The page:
NEW YORK, Aug. 21 /PRNewswire/ -- The Michael J. Fox Foundation for
Parkinson's Research (MJFF) today announced the creation of The Michael J. Fox
Foundation Research Fellowship program, designed to encourage promising young
scientists and clinicians to enter the field of Parkinson's research. The
$1.2 million program provides a two-year fellowship awarded on a competitive
basis at nine leading research institutions in North America.
"With Parkinson's disease research now gaining momentum, the Foundation's
Fellowship program will help build the bench strength needed to quickly find a
cure," said Michael J. Fox.
"This program is a logical complement to our aggressive research funding
strategy," said Deborah W. Brooks, executive director. "The Michael J. Fox
Foundation Fellowship program is designed to help attract excellent young
scientists and clinicians to cutting-edge Parkinson's disease research
efforts. In addition, the program will provide the fellows with the mentoring
and collaborative opportunities critical to the early stage of their careers."
Ms. Brooks noted that each fellow would work under the guidance of a member of
the Foundation's Scientific Advisory Board, comprised of leading researchers
in various aspects of Parkinson's disease.
The fellowship initiative is one element of MJFF's broad research agenda
to eliminate Parkinson's disease within the decade, given the proper funding.
To date, the Fox Foundation has funded or directed more than $17 million in
Parkinson's disease research. An additional $8 million in three research
programs is scheduled to be funded by the end of the year.
The following institutions currently are seeking applicants for their
Michael J. Fox Foundation Research Fellowships:
* The Parkinson's Institute. A basic research fellowship under the
direction of J. William Langston, MD, scientific director and chief
executive officer and colleagues. A second fellowship providing
experience in epidemiologic research methods under the direction of
Caroline M. Tanner, MD, PhD, director of clinical research.
* Rush-Presbyterian-St. Luke's Medical Center. A research fellowship
under the direction of Jeffrey H. Kordower, PhD, professor of
Neurological Sciences and director of the Research Center for Brain
* Stanford University. Fellowship in stem cell biology under the
direction of Theo D. Palmer, PhD, assistant professor of neurology.
* University of California, San Diego, School of Medicine. Research
fellowship under the direction of Clifford W. Schults, MD, focusing on
the processes leading to neuronal death in Parkinson's disease and
developing interventions in these pathogenic processes.
* University of Pittsburgh School of Medicine. Research fellowship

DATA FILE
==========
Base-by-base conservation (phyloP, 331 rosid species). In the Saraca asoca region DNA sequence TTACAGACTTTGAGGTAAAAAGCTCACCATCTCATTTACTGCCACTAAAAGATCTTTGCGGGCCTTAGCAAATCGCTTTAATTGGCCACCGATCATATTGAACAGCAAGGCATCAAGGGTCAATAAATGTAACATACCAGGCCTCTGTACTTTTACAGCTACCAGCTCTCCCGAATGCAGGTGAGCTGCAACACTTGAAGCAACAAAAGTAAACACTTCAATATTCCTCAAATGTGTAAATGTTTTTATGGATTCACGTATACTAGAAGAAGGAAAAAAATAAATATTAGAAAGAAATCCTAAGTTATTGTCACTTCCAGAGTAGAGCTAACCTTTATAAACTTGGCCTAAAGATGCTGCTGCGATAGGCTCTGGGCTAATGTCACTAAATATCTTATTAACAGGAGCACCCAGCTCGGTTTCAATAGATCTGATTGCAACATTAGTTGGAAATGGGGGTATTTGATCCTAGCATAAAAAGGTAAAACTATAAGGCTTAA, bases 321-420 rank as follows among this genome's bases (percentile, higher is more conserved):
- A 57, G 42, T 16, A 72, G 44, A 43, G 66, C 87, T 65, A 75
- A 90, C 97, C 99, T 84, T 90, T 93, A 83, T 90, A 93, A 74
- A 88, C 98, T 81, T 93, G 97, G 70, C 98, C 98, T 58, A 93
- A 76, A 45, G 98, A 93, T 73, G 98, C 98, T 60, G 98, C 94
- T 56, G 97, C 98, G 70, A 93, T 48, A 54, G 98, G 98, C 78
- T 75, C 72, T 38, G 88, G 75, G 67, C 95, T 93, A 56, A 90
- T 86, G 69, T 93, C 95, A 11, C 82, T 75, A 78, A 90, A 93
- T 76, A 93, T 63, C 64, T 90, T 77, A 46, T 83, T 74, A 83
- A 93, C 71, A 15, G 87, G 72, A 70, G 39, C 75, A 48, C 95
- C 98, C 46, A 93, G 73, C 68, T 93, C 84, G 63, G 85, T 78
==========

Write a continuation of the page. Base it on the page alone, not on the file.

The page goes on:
available under the direction of Michael J. Zigmond, PhD, co-director
of the National Parkinson Foundation Center of Excellence and associate
director for research of the Pittsburgh Institute for Neurodegenerative
* University of Toronto, Toronto Western Hospital. Fellowship for
physicians and post-doctoral scientists to train in functional
neurosurgery and research in Parkinson's disease under the direction of
Andres M. Lozano, MD, PhD, head of applied and interventional research.
The following institutions have already named their research fellows.
* Columbia University, College of Physicians & Surgeons, Department of
Neurology. Robert Silva, PhD, has been named the first Michael J. Fox
Foundation Research Fellow. Dr. Silva will work under the direction of
Robert E. Burke, MD, director of laboratory research in Parkinson's
disease and related disorders. Dr. Silva will study programmed cell
death of dopamine neurons, examining the role of the c-jun kinase (JNK)
signaling pathway. Dr. Silva received his bachelor's degree from Boston
University and a doctorate from The City University of New York.
* Emory University School of Medicine. Todd Sherer, PhD, has been named
the first Michael J. Fox Research Fellow at the Center for
Neurodegenerative Diseases. Dr. Sherer will work under the direction
of J. Timothy Greenamyre, MD, PhD, to study models of environmentally
induced Parkinson's disease and mechanisms of cell death. Dr. Sherer
received a bachelor's degree in psychology from Duke University and a
doctorate in neuroscience from The University of Virginia.
* The Institute for Neurodegenerative Disorders. Rowena Tabamo, MD has
been named the first Michael J. Fox Research Fellow. Dr. Tabamo will
work under the direction of Kenneth L. Marek, MD, president and senior
scientist, to study neuroimaging for Parkinson's disease. Dr. Tabamo
received a bachelor's degree in biology at the University of the
Phillipines, and an MD degree from the University of the Philippines,
the Philippine General Hospital Medical Center. Dr. Tabamo completed
an internship in internal medicine at New York Medical College, and
residencies in neurology at the University of Missouri and Brown
University. Most recently, Dr. Tabamo was a fellow in at the Albert
Einstein College of Medicine, Beth Israel Medical Center.
Founded in May 2000, The Michael J. Fox Foundation for Parkinson's
Research has established a strategic campaign to accelerate, expand, and focus
funding of the world's best research targeting effective treatment and
prevention of Parkinson's disease. MJFF is dedicated to pursuing every
possible avenue to increase federal funding and support aggressive fundraising
efforts in both private and corporate arenas to ensure that this critical
battle is won. For more information on The Michael J. Fox Foundation for
Parkinson's Research, visit http://www.michaeljfox.org.
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SOURCE The Michael J. Fox Foundation